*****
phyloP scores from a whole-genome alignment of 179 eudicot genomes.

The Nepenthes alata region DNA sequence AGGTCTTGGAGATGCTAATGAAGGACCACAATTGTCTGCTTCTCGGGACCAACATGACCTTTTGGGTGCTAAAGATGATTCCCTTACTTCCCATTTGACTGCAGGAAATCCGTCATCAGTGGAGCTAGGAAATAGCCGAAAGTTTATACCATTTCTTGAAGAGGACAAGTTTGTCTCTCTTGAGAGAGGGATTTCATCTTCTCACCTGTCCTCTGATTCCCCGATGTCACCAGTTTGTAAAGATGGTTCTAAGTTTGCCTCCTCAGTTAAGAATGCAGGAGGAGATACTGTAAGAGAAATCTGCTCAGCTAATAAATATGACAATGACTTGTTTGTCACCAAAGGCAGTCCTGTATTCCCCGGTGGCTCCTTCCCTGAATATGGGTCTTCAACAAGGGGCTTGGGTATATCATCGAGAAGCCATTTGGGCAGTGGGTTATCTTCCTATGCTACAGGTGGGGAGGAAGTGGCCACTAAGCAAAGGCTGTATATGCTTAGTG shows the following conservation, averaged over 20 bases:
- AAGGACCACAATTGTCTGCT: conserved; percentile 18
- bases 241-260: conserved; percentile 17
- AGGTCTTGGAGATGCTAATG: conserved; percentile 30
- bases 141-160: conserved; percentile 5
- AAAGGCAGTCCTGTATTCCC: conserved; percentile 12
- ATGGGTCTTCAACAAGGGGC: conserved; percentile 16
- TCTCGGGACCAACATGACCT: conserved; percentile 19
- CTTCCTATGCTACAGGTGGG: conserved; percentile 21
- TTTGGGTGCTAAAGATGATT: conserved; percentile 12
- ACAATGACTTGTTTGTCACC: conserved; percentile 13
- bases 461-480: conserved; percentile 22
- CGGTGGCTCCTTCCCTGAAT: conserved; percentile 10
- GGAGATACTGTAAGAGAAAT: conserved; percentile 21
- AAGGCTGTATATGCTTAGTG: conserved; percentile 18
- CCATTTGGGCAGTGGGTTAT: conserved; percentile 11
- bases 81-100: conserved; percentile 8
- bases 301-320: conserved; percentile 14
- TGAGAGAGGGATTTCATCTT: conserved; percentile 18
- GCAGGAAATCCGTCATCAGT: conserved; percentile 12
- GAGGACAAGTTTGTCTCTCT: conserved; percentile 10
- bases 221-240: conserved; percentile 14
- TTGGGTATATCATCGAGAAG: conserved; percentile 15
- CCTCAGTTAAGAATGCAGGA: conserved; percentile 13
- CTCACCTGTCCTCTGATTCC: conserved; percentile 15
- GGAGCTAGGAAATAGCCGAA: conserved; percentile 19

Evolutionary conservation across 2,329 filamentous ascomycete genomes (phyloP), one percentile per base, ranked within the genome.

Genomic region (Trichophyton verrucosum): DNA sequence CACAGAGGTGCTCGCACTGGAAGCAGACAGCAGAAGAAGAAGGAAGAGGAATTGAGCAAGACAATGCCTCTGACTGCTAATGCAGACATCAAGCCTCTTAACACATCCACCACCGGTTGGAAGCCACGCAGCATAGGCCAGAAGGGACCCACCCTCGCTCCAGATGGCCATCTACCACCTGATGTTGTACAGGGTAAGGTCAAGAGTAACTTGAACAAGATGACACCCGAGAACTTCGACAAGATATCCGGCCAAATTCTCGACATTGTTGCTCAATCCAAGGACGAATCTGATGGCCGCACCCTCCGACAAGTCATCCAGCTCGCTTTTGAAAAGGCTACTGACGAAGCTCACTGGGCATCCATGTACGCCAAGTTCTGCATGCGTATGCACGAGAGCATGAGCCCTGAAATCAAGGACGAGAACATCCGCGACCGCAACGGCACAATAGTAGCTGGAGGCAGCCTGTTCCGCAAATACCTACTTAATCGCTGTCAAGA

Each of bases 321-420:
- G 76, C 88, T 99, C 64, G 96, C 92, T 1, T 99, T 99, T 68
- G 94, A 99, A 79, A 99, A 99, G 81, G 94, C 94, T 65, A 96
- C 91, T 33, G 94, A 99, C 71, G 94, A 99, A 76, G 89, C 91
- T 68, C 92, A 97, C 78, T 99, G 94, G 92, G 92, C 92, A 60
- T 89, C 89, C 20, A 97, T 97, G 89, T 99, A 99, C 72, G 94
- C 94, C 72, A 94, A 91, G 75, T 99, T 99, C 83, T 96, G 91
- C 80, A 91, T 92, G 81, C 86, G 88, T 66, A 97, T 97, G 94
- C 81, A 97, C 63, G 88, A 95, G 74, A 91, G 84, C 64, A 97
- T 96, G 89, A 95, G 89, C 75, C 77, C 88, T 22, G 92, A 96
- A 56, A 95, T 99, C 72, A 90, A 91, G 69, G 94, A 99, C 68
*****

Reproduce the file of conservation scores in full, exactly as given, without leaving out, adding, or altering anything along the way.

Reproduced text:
phyloP scores from a whole-genome alignment of 179 eudicot genomes.

The Nepenthes alata region DNA sequence AGGTCTTGGAGATGCTAATGAAGGACCACAATTGTCTGCTTCTCGGGACCAACATGACCTTTTGGGTGCTAAAGATGATTCCCTTACTTCCCATTTGACTGCAGGAAATCCGTCATCAGTGGAGCTAGGAAATAGCCGAAAGTTTATACCATTTCTTGAAGAGGACAAGTTTGTCTCTCTTGAGAGAGGGATTTCATCTTCTCACCTGTCCTCTGATTCCCCGATGTCACCAGTTTGTAAAGATGGTTCTAAGTTTGCCTCCTCAGTTAAGAATGCAGGAGGAGATACTGTAAGAGAAATCTGCTCAGCTAATAAATATGACAATGACTTGTTTGTCACCAAAGGCAGTCCTGTATTCCCCGGTGGCTCCTTCCCTGAATATGGGTCTTCAACAAGGGGCTTGGGTATATCATCGAGAAGCCATTTGGGCAGTGGGTTATCTTCCTATGCTACAGGTGGGGAGGAAGTGGCCACTAAGCAAAGGCTGTATATGCTTAGTG shows the following conservation, averaged over 20 bases:
- AAGGACCACAATTGTCTGCT: conserved; percentile 18
- bases 241-260: conserved; percentile 17
- AGGTCTTGGAGATGCTAATG: conserved; percentile 30
- bases 141-160: conserved; percentile 5
- AAAGGCAGTCCTGTATTCCC: conserved; percentile 12
- ATGGGTCTTCAACAAGGGGC: conserved; percentile 16
- TCTCGGGACCAACATGACCT: conserved; percentile 19
- CTTCCTATGCTACAGGTGGG: conserved; percentile 21
- TTTGGGTGCTAAAGATGATT: conserved; percentile 12
- ACAATGACTTGTTTGTCACC: conserved; percentile 13
- bases 461-480: conserved; percentile 22
- CGGTGGCTCCTTCCCTGAAT: conserved; percentile 10
- GGAGATACTGTAAGAGAAAT: conserved; percentile 21
- AAGGCTGTATATGCTTAGTG: conserved; percentile 18
- CCATTTGGGCAGTGGGTTAT: conserved; percentile 11
- bases 81-100: conserved; percentile 8
- bases 301-320: conserved; percentile 14
- TGAGAGAGGGATTTCATCTT: conserved; percentile 18
- GCAGGAAATCCGTCATCAGT: conserved; percentile 12
- GAGGACAAGTTTGTCTCTCT: conserved; percentile 10
- bases 221-240: conserved; percentile 14
- TTGGGTATATCATCGAGAAG: conserved; percentile 15
- CCTCAGTTAAGAATGCAGGA: conserved; percentile 13
- CTCACCTGTCCTCTGATTCC: conserved; percentile 15
- GGAGCTAGGAAATAGCCGAA: conserved; percentile 19

Evolutionary conservation across 2,329 filamentous ascomycete genomes (phyloP), one percentile per base, ranked within the genome.

Genomic region (Trichophyton verrucosum): DNA sequence CACAGAGGTGCTCGCACTGGAAGCAGACAGCAGAAGAAGAAGGAAGAGGAATTGAGCAAGACAATGCCTCTGACTGCTAATGCAGACATCAAGCCTCTTAACACATCCACCACCGGTTGGAAGCCACGCAGCATAGGCCAGAAGGGACCCACCCTCGCTCCAGATGGCCATCTACCACCTGATGTTGTACAGGGTAAGGTCAAGAGTAACTTGAACAAGATGACACCCGAGAACTTCGACAAGATATCCGGCCAAATTCTCGACATTGTTGCTCAATCCAAGGACGAATCTGATGGCCGCACCCTCCGACAAGTCATCCAGCTCGCTTTTGAAAAGGCTACTGACGAAGCTCACTGGGCATCCATGTACGCCAAGTTCTGCATGCGTATGCACGAGAGCATGAGCCCTGAAATCAAGGACGAGAACATCCGCGACCGCAACGGCACAATAGTAGCTGGAGGCAGCCTGTTCCGCAAATACCTACTTAATCGCTGTCAAGA

Each of bases 321-420:
- G 76, C 88, T 99, C 64, G 96, C 92, T 1, T 99, T 99, T 68
- G 94, A 99, A 79, A 99, A 99, G 81, G 94, C 94, T 65, A 96
- C 91, T 33, G 94, A 99, C 71, G 94, A 99, A 76, G 89, C 91
- T 68, C 92, A 97, C 78, T 99, G 94, G 92, G 92, C 92, A 60
- T 89, C 89, C 20, A 97, T 97, G 89, T 99, A 99, C 72, G 94
- C 94, C 72, A 94, A 91, G 75, T 99, T 99, C 83, T 96, G 91
- C 80, A 91, T 92, G 81, C 86, G 88, T 66, A 97, T 97, G 94
- C 81, A 97, C 63, G 88, A 95, G 74, A 91, G 84, C 64, A 97
- T 96, G 89, A 95, G 89, C 75, C 77, C 88, T 22, G 92, A 96
- A 56, A 95, T 99, C 72, A 90, A 91, G 69, G 94, A 99, C 68